Penn Carey Law professor Cara McClellan, the director of the school's Advocacy for Racial and Civil Justice Clinic, said that overturning 40 years of precedent is a “concerning” and “unusual” thing for the Supreme Court to do. She said that not considering race in admissions is shown to be "really devastating" to the number of students of color. 

A 2020 study evaluating the long-run effects of 19 public universities that banned affirmative action in the 1990s found that it led to “persistent declines” in the number of underrepresented minorities admitted and enrolled. Similarly, a 2012 study cited by the Civil Rights Project came to the conclusion that past affirmative action bans decreased Black student enrollment by as much as 25% and Hispanic student enrollment by nearly 20%.

“Affirmative action is not a panacea for remedying systemic racism," Parks and Torriente wrote in their opinion piece. “...Despite all the nation’s efforts, Black students remain at a significant disadvantage when it comes to college admissions.”

Wharton senior and Natives at Penn member Lauren McDonald also expressed concern that if affirmative action is overturned, there will not be a clear spot to indicate Native identity on the college application and have it be recognized.

"It just feels like our background and history don't matter,” she said.  

McClellan said that — while not perfect — the admissions process at Penn has made a lot of progress, but that all that could be affected by the ruling. 

“The reality is that even the progress that has been made is really under attack and at risk given the Supreme Court's willingness to consider this decision," McClellan said. 

How Penn may respond if affirmative action is overturned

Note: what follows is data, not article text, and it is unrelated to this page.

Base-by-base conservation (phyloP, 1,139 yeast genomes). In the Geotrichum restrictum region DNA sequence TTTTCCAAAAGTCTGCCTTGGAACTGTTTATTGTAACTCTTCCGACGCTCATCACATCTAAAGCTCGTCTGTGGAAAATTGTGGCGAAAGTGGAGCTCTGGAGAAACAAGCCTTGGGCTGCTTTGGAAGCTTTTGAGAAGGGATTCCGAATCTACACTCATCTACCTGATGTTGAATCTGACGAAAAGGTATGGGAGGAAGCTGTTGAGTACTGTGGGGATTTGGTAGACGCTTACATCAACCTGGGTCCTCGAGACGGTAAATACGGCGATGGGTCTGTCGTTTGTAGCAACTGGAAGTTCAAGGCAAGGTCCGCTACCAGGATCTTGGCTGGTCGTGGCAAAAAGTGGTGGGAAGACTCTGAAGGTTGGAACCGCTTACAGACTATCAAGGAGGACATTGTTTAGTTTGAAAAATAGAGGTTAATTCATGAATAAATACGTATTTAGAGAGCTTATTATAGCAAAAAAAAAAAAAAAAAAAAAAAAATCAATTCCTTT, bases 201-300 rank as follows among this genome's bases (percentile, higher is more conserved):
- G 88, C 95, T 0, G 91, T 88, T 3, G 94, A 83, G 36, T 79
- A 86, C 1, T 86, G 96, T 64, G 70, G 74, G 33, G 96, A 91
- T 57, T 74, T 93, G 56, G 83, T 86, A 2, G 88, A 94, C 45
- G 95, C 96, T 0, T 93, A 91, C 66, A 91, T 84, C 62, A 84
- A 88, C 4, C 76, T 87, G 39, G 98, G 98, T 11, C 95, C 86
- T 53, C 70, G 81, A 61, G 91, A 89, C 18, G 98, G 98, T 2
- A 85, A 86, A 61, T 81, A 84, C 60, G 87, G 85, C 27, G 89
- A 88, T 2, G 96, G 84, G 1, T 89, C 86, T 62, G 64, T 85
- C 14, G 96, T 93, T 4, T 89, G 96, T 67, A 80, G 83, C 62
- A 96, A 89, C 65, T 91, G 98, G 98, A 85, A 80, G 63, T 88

If the Supreme Court decides to overturn affirmative action, Penn would be impelled to reframe its admissions process in a way that still ensures a diverse student body. 

For example, McClellan pointed to legacy admissions as an example of a policy that can disproportionately create a barrier for underrepresented students, since legacy students have had access to higher education for generations. Parks and Torriente echoed this sentiment in their op-ed.

Another option suggested by McClellan is a “top 10%” plan — as seen in Texas and California — where the highest performing students are guaranteed admissions to state-funded universities. This would allow students from different zip codes admittance and help mitigate the barrier of access to a high-quality education, she said.

On the other hand, Roosevelt said that Penn and other schools could move towards using diversity statements, which he said would allow them to maintain their practices "without explicitly using race as a factor.”

Vice Provost and Dean of Admissions Whitney Soule wrote in a statement to the DP that Penn Admissions is working with the University in "ongoing planning discussions" with administrators, staff, and faculty — but the office's concrete plans and next steps will depend on what the actual ruling is.

"We will of course follow the law, and we will continue to do all we can to create classes of Penn students who will have the best educational experience here at Penn, and be ready to lead in our complex, diverse, and global world," Magill wrote. “The future success of this community and our country depends on that."